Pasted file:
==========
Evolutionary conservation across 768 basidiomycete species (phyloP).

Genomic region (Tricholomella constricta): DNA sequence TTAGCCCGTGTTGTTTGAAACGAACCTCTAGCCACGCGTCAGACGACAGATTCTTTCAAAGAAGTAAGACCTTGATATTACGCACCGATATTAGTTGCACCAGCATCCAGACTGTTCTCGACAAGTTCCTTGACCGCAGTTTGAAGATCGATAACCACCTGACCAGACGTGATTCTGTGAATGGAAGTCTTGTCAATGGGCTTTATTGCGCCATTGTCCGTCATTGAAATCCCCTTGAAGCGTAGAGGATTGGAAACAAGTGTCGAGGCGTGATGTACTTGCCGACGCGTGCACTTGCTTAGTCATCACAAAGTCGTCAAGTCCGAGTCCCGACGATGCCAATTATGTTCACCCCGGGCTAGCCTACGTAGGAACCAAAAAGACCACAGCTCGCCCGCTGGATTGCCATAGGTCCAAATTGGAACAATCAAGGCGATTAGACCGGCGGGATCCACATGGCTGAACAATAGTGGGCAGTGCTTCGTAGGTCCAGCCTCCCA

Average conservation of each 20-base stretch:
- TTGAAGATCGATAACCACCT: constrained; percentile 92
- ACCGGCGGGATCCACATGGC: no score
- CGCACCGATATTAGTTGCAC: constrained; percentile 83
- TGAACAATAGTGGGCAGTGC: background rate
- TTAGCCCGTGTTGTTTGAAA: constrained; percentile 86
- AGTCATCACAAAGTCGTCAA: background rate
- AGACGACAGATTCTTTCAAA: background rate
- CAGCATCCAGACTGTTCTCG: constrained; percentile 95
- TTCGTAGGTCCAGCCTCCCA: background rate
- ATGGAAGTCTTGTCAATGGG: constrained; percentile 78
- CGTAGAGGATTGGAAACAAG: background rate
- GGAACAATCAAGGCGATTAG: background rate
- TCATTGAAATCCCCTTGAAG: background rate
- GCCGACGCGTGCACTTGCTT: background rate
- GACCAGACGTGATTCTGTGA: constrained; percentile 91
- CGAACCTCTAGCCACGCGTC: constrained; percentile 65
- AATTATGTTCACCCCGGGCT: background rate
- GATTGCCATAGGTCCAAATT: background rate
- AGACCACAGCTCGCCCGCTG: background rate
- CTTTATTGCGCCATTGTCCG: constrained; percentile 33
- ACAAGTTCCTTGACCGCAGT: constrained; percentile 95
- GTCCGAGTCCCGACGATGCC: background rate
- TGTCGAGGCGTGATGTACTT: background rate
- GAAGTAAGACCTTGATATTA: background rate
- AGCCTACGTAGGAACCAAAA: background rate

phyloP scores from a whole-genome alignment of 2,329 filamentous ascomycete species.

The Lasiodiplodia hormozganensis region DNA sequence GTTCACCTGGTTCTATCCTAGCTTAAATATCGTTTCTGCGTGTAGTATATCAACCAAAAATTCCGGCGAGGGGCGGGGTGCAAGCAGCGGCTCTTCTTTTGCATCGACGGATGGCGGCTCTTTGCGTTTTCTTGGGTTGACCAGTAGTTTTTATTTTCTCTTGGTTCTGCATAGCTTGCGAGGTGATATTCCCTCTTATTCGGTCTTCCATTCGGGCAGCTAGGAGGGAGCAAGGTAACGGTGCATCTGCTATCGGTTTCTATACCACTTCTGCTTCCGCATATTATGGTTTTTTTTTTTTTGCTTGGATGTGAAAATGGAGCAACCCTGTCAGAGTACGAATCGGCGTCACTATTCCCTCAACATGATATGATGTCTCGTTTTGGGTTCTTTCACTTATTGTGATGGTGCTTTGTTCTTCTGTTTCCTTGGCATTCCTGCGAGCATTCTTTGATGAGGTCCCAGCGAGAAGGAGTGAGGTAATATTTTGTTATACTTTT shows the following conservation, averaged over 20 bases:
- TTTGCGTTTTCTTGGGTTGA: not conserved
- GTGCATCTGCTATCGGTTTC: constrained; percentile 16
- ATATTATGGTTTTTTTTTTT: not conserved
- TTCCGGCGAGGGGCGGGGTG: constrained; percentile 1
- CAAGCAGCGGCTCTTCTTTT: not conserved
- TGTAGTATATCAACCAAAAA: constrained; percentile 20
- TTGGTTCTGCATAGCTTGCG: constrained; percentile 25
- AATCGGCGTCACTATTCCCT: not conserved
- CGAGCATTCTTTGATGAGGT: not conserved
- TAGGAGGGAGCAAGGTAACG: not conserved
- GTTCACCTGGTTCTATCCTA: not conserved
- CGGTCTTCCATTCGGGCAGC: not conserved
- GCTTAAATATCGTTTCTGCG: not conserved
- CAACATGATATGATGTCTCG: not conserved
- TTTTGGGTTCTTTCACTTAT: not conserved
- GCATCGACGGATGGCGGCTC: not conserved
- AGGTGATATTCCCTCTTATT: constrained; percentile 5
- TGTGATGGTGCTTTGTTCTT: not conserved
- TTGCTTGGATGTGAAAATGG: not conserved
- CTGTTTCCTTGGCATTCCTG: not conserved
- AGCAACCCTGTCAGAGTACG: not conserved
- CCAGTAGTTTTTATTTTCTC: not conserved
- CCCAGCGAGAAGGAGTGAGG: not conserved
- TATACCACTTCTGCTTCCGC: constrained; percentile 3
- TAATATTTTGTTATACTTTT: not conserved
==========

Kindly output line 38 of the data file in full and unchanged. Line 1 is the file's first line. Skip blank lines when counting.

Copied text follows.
- AATCGGCGTCACTATTCCCT: not conserved